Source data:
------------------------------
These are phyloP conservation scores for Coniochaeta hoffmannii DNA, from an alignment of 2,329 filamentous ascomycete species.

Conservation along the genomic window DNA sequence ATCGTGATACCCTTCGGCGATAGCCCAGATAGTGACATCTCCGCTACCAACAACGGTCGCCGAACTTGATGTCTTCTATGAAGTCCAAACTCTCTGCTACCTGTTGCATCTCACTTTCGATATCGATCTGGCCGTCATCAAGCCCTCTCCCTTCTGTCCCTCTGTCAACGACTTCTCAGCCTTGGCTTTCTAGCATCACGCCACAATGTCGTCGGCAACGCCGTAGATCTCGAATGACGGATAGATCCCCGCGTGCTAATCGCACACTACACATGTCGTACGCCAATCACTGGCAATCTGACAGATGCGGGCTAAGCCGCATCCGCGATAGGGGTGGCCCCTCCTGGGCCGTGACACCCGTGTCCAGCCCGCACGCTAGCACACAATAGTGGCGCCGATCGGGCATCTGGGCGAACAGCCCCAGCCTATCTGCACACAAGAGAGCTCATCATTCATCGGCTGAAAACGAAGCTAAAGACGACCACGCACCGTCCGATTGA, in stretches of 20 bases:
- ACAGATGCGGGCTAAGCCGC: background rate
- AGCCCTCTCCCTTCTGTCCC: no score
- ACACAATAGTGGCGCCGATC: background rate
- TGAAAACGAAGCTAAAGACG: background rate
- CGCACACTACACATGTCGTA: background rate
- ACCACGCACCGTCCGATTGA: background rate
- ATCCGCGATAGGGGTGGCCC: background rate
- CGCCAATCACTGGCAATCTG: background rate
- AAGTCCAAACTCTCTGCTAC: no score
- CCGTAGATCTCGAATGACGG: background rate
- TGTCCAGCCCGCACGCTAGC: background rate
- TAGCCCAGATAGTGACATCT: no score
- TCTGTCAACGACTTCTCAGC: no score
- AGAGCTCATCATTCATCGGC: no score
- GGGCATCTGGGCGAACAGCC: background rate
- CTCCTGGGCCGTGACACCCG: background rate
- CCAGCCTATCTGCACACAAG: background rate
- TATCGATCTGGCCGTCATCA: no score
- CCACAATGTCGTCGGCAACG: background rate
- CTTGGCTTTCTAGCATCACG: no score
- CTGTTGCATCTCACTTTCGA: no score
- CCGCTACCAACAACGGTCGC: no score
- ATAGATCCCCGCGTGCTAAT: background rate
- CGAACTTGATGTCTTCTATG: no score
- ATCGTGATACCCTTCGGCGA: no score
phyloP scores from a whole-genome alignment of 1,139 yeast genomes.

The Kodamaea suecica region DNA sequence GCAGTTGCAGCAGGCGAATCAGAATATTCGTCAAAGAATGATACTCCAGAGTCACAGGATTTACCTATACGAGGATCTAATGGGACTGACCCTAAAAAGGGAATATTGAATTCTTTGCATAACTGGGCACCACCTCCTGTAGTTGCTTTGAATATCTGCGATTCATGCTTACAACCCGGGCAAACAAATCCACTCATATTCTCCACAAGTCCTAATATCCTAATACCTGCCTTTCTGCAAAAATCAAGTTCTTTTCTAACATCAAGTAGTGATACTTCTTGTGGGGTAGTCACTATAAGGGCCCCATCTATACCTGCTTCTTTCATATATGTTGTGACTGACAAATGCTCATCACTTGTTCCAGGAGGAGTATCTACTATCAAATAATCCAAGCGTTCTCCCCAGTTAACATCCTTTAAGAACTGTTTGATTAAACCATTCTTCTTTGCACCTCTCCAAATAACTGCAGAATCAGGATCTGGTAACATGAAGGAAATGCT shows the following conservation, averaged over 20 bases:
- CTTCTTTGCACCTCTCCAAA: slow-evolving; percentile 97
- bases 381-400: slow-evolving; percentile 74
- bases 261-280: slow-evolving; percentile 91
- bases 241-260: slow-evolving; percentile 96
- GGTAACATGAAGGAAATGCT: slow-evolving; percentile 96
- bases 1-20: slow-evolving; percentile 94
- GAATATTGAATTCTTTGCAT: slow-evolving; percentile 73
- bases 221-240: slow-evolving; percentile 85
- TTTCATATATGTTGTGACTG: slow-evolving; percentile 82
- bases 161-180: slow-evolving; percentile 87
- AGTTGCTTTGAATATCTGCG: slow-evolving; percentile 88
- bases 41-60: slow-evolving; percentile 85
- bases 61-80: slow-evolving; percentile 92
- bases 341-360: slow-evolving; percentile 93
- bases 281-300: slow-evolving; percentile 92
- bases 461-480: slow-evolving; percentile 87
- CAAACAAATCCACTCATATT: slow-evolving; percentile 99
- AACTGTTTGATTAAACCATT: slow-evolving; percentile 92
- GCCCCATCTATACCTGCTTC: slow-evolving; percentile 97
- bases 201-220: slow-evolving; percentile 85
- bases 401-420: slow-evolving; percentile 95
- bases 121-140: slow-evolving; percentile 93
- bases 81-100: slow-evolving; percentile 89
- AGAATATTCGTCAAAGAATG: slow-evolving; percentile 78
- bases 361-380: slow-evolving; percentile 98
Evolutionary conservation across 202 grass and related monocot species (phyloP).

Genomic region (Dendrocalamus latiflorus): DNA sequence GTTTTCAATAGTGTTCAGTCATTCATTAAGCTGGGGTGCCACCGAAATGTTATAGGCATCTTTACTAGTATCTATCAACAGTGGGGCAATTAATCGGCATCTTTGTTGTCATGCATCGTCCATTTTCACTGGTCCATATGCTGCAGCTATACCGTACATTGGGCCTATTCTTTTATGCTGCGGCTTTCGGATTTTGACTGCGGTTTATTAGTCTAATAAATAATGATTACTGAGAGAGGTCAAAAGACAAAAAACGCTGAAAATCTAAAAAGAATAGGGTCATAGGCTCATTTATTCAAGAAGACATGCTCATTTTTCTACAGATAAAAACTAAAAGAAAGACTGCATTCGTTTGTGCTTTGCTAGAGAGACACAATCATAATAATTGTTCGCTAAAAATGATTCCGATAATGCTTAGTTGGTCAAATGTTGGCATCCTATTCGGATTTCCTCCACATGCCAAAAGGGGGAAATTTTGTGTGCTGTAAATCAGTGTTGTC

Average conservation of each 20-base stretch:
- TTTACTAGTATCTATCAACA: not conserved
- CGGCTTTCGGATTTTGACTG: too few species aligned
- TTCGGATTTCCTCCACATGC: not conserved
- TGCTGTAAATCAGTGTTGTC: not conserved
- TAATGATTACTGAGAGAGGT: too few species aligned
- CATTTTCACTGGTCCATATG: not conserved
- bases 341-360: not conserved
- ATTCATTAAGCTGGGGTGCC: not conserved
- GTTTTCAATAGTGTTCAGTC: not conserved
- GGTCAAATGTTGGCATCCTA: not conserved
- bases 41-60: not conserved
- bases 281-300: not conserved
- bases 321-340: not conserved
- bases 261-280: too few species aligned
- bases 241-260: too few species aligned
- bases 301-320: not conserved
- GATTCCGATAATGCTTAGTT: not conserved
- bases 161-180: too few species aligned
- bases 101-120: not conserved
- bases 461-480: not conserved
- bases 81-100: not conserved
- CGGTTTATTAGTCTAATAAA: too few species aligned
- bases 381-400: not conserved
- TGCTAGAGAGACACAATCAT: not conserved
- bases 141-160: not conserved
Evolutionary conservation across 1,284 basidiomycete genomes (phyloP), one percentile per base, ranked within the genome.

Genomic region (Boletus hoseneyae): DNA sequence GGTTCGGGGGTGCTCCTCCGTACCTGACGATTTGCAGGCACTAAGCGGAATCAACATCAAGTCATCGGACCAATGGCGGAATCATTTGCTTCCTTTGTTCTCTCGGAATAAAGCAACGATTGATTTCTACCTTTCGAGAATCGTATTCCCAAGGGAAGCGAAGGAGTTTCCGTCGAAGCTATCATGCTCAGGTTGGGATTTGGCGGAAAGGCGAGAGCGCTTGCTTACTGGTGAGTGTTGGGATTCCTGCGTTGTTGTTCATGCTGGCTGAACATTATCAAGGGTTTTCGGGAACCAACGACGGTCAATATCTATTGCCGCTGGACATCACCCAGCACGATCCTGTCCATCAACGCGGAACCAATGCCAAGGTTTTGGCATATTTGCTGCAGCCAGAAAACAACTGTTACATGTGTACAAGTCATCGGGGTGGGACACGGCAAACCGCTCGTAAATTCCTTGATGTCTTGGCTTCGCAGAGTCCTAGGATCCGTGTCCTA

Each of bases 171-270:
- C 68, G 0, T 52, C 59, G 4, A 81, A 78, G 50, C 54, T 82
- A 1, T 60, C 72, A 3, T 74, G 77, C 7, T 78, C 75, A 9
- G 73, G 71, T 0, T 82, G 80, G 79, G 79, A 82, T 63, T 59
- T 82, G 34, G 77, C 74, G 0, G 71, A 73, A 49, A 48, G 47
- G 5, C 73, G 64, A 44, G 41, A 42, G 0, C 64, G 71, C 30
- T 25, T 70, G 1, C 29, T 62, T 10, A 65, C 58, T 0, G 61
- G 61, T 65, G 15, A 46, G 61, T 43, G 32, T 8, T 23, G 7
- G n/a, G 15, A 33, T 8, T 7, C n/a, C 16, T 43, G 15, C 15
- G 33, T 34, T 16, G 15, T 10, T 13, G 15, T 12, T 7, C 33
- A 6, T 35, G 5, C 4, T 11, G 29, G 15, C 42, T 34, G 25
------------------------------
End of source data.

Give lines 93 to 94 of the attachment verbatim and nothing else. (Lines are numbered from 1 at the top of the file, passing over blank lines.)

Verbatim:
- G n/a, G 15, A 33, T 8, T 7, C n/a, C 16, T 43, G 15, C 15
- G 33, T 34, T 16, G 15, T 10, T 13, G 15, T 12, T 7, C 33